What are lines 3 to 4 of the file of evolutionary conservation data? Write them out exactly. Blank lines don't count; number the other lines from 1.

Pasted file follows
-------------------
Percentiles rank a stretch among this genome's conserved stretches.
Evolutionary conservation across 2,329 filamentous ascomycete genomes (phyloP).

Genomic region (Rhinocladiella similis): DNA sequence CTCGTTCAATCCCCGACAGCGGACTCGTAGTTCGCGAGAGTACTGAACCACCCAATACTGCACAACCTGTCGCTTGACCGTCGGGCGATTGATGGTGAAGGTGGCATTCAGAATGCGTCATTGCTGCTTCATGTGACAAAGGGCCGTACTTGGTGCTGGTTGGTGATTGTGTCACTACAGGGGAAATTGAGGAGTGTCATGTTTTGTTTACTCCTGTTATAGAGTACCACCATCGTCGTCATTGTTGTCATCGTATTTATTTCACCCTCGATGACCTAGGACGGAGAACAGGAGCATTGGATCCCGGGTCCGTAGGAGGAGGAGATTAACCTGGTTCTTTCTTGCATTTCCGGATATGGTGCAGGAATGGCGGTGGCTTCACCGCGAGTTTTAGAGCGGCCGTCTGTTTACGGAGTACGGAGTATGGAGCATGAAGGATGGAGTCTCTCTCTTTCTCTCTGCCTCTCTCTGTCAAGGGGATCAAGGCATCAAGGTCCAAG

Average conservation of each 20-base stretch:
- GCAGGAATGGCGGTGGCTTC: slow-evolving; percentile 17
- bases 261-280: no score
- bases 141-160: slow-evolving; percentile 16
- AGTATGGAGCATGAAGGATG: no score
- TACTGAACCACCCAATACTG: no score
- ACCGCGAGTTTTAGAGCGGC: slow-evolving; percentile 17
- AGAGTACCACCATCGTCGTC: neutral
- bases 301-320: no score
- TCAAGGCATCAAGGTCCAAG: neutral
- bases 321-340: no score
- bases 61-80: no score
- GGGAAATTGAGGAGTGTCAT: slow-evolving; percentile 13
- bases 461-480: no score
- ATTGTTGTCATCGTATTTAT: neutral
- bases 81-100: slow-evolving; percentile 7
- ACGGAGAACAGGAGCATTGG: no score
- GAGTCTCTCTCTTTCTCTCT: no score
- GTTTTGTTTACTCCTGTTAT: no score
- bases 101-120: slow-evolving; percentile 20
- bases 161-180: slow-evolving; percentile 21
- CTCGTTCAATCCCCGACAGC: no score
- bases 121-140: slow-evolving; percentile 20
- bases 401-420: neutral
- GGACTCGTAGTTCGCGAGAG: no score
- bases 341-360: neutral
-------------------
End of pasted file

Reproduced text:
Genomic region (Rhinocladiella similis): DNA sequence CTCGTTCAATCCCCGACAGCGGACTCGTAGTTCGCGAGAGTACTGAACCACCCAATACTGCACAACCTGTCGCTTGACCGTCGGGCGATTGATGGTGAAGGTGGCATTCAGAATGCGTCATTGCTGCTTCATGTGACAAAGGGCCGTACTTGGTGCTGGTTGGTGATTGTGTCACTACAGGGGAAATTGAGGAGTGTCATGTTTTGTTTACTCCTGTTATAGAGTACCACCATCGTCGTCATTGTTGTCATCGTATTTATTTCACCCTCGATGACCTAGGACGGAGAACAGGAGCATTGGATCCCGGGTCCGTAGGAGGAGGAGATTAACCTGGTTCTTTCTTGCATTTCCGGATATGGTGCAGGAATGGCGGTGGCTTCACCGCGAGTTTTAGAGCGGCCGTCTGTTTACGGAGTACGGAGTATGGAGCATGAAGGATGGAGTCTCTCTCTTTCTCTCTGCCTCTCTCTGTCAAGGGGATCAAGGCATCAAGGTCCAAG

Average conservation of each 20-base stretch: